VN businesses cannot join global supply chains with weak strategies


Lacking initiatives and preparation, it has been challenging for Vietnam’s enterprises to join global supply chains, according to the Vietnam Confederation of Industry and Commerce (VCCI)’s latest study.

Vietnamese enterprises' position in the value chain and implication for multilateral cooperation is weak. Of 500 surveyed import-export companies in the manufacturing and processing industry, 53 percent said they did not set goals when joining the global value chain. Thus, they do not have a clear orientation for development. 

Only 10 percent of businesses built long-term plans to implement and 15 percent had long-term orientations and strategies. Some 65 percent did not make preparations when joining the global value chain.

Notably, Vietnamese businesses mostly focused on settling short-term, rather than long-term, issues such as building and training labor force, mastering technology, carrying out innovation, expanding network connections, and satisfying standards and increasing risk management. 

According to the study, with the economy’s openness and deep international integration, lack of initiative and preparations makes it difficult for Vietnamese businesses to grasp opportunities to enter the global value chain.

Pham Thanh Tung from the Ministry of Industry and Trade’s Industry Department said that most enterprises in the supporting industry admitted that they were unable to cope with changes in product R&D, and long-term vision for production strategies and management systems.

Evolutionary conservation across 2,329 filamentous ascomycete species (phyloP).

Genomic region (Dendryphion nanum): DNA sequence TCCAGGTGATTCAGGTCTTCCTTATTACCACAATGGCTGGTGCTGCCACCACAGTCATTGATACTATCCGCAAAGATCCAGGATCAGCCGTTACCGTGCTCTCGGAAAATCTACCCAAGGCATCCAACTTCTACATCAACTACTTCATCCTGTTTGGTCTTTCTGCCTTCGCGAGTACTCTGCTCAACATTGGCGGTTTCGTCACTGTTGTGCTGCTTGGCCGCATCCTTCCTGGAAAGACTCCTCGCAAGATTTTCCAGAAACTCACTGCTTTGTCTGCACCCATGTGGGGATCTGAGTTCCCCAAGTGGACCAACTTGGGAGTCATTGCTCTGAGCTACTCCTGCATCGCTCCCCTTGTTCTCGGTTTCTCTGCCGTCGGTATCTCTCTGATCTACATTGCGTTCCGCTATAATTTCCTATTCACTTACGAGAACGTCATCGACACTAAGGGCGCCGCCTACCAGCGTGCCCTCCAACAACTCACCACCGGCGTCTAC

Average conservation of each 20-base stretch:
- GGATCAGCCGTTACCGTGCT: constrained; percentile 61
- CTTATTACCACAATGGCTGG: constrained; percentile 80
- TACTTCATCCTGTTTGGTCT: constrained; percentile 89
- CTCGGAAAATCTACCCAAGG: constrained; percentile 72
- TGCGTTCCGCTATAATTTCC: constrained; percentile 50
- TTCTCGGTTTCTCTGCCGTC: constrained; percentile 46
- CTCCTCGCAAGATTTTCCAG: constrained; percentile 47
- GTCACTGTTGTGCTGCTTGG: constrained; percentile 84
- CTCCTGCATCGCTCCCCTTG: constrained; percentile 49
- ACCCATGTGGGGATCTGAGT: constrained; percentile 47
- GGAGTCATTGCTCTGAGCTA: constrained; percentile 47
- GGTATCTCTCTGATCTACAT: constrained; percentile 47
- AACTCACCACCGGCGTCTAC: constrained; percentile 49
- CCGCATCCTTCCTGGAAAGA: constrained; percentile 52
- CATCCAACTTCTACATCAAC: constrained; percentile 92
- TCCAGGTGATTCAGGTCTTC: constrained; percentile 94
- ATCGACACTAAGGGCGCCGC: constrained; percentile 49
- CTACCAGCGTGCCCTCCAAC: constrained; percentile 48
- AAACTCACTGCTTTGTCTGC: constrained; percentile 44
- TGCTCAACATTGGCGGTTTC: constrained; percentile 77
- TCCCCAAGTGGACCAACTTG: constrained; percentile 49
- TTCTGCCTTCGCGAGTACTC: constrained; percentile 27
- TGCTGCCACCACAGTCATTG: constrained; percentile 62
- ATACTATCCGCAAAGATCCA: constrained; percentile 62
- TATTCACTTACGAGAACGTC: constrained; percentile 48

However, when asked which support solutions they wanted, they mentioned tax incentives, support in administrative procedures and capital, not solutions to the problems they named. This poses a challenge to the design and implementation of policies for industrial development.

Vietnam is one of the largest production bases of Asia, which is a great opportunity for enterprises. However, few Vietnamese enterprises have joined global value chains, while enterprises which have joined the chains lack long-term development orientation, and are weak at capability and technology. 

Meanwhile, supporting industry programs have many shortcomings. The proportion of enterprises that can access preferences and support from state-initiated programs remains low. Only 17 percent of them said they can access one of the programs.

Senior expert Pham Chi Lan said that Vietnam is now at a turning point. It needs to choose either continuing to export products based on outsourcing and assembly which brings low added value, or join global value chains to obtain higher added value.